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|The Power of Lean Thinking|
|Written by Kek Sei Wee|
|Thursday, 16 April 2009 09:22|
The one word of Japanese you should know is muda. This refers to "waste", or simply any activity that requires resources but generates no value.Â You see this in inventory pile ups, mistakes that require rework, redundant processing steps, movement of employees and transport of materials and goods, workers waiting for their next activity, goods and services that do not meet the needs of the customer; the list goes on. Even for the most casual observer in any organization, muda can be seen everywhere.
Fortunately, the power antidote to muda lies in lean thinking, it allows more to be done with less, while better meeting the voice of the customer. Lean thinking provides a way to convert muda into value. The first step in the lean thinking process is specifying value. Value is defined by the ultimate customer and is expressed in terms of the product or service that meet the customer's needs at a specific price at a specific time (what the customer is willing to pay for). Even producing the wrong product or service the right way is considered muda. We will then need to identify the value stream, which is the set of specific actions required to produce a certain product or service. Analysis of the value stream will surface three types of actions (1) steps that create value (2) steps that do not create value but are necessary and unavoidable (3) steps that do not create value and are immediately avoidable. This must also go beyond the firm, across suppliers and vendors, to look that the entire set of activities in creating and product the specific product; this results in a lean enterprise, a confluence of all concerned parties to create an entire value stream. Once value is defined, the value stream identified and the waste eliminated, the next crucial step is in making the remaining value added steps flow. This involves changing the perspective from the traditional aggregated process of batch and queue to a one-piece continuous flow of value adding activities. The visible effect of this is that the overall lead time will fall dramatically and allows firm to better accommodate shifting demands. This means sales forecast can be thrown and companies can make what the customers tell they need; that is, customers pull the product from the firm instead of the firm pushing products onto the customer. This forth principle of lean thinking is a powerful concept and goes far in reducing unnecessary and costly work-in-progress inventory.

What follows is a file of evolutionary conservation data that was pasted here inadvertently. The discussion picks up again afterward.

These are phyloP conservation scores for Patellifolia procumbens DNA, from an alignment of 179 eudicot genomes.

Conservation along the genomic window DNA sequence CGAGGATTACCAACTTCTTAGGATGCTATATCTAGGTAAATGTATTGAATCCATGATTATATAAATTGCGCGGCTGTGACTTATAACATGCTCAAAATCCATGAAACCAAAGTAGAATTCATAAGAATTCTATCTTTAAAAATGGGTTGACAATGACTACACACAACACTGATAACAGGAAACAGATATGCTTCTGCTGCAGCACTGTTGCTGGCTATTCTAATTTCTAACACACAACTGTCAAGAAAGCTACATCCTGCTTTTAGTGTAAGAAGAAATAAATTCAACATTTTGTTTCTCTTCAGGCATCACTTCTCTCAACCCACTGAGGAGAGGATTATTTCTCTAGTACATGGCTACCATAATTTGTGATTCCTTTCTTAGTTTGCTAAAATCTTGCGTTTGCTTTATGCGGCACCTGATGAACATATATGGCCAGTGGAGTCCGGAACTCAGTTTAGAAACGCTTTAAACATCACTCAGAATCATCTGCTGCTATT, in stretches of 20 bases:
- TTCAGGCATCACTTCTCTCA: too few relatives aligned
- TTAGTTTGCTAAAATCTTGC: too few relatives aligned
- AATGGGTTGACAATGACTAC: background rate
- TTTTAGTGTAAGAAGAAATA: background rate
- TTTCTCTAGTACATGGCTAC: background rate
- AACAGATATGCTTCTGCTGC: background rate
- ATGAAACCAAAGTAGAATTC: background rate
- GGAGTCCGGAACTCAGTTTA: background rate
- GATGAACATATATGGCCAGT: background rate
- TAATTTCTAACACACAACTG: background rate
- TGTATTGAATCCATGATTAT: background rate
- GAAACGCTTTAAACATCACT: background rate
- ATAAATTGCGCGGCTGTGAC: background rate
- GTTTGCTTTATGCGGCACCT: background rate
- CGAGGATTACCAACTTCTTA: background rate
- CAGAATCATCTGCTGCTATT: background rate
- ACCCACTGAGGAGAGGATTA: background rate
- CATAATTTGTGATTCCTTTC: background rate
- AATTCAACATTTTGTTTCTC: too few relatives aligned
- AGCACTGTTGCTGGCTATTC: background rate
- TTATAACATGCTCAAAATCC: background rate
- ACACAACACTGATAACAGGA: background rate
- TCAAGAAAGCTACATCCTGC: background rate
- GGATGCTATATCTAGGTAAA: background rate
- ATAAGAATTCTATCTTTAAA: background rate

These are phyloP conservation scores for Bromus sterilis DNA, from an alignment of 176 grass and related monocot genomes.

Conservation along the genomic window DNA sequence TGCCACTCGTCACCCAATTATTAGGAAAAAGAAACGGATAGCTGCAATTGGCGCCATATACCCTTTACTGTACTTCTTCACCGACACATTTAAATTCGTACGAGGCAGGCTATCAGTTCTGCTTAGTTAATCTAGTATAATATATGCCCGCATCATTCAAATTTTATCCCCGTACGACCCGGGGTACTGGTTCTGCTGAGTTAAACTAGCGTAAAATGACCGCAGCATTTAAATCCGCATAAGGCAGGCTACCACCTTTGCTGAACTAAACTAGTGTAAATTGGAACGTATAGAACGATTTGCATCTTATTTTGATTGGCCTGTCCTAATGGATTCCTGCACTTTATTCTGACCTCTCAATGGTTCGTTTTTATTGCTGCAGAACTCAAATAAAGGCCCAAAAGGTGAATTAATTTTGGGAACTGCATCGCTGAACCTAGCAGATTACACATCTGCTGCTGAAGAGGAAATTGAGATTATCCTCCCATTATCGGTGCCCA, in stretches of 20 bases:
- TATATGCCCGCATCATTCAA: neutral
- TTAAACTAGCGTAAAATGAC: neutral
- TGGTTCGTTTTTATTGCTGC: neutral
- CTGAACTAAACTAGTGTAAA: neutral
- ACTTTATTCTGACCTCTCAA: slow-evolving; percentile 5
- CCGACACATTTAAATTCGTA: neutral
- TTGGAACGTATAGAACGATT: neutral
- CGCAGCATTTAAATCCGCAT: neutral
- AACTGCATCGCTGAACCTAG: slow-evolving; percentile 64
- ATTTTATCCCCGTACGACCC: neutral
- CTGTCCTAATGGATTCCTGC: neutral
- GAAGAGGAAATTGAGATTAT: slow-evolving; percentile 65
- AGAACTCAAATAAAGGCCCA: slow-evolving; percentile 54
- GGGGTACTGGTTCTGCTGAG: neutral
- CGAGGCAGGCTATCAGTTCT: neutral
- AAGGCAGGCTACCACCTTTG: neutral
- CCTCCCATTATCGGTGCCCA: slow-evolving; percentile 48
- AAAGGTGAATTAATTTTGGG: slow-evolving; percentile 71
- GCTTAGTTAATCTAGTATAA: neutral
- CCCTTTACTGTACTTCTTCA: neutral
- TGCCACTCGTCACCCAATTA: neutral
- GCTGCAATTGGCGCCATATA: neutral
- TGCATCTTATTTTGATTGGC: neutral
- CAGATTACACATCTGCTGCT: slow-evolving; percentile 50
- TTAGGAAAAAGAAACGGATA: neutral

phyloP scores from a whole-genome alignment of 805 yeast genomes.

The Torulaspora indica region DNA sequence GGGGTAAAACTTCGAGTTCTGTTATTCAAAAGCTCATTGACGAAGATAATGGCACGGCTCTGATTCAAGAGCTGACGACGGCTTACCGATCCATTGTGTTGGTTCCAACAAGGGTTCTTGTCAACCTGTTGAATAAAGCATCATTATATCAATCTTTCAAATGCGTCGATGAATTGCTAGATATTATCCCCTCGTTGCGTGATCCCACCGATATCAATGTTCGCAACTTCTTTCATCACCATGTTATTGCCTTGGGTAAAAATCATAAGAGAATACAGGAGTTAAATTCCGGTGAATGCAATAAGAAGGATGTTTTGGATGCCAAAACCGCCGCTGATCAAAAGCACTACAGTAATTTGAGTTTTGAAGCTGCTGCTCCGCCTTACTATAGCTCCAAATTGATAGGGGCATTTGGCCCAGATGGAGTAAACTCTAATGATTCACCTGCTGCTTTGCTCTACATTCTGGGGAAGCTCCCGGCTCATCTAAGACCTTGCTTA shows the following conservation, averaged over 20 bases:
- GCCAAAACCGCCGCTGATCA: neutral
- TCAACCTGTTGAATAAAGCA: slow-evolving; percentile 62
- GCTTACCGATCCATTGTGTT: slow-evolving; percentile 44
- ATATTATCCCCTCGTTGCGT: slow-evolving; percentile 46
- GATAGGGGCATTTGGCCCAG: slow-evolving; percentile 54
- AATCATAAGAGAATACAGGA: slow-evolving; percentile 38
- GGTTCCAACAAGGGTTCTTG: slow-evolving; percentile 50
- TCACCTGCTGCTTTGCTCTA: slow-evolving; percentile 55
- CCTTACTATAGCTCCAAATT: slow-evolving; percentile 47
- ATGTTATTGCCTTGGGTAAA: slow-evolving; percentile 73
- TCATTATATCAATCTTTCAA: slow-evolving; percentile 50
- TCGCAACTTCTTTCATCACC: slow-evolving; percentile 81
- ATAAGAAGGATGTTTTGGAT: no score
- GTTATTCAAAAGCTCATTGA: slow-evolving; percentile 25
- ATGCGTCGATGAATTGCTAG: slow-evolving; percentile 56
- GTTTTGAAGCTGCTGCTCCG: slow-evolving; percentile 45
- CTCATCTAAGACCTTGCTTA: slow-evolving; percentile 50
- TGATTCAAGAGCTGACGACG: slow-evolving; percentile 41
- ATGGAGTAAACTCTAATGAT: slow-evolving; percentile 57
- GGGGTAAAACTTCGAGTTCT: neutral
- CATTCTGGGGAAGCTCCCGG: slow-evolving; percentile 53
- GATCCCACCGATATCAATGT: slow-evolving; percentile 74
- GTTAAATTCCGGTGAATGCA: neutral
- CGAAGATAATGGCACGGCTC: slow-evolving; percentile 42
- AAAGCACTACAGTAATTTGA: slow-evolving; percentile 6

The theory and concept behind lean thinking is not difficult to grasp. But the most difficult part is in overcoming the inertia present in any organization. There are many lessons from successful transformations that point to having the right leaders with the right knowledge and belief, being able to create dramatic changes in the ways routine things are done daily, and critical change agent to take on the challenge and lead the campaign in introducing a truly fundamental change. In Achilles, our professional consultants can provide on-going assistance to our clients to integrate lean thinking principles in your operations. We create systems and develop techniques that meet the specific requirements of each client, regardless of your industry, product, or location.Â
|Last Updated on Wednesday, 09 December 2009 11:42|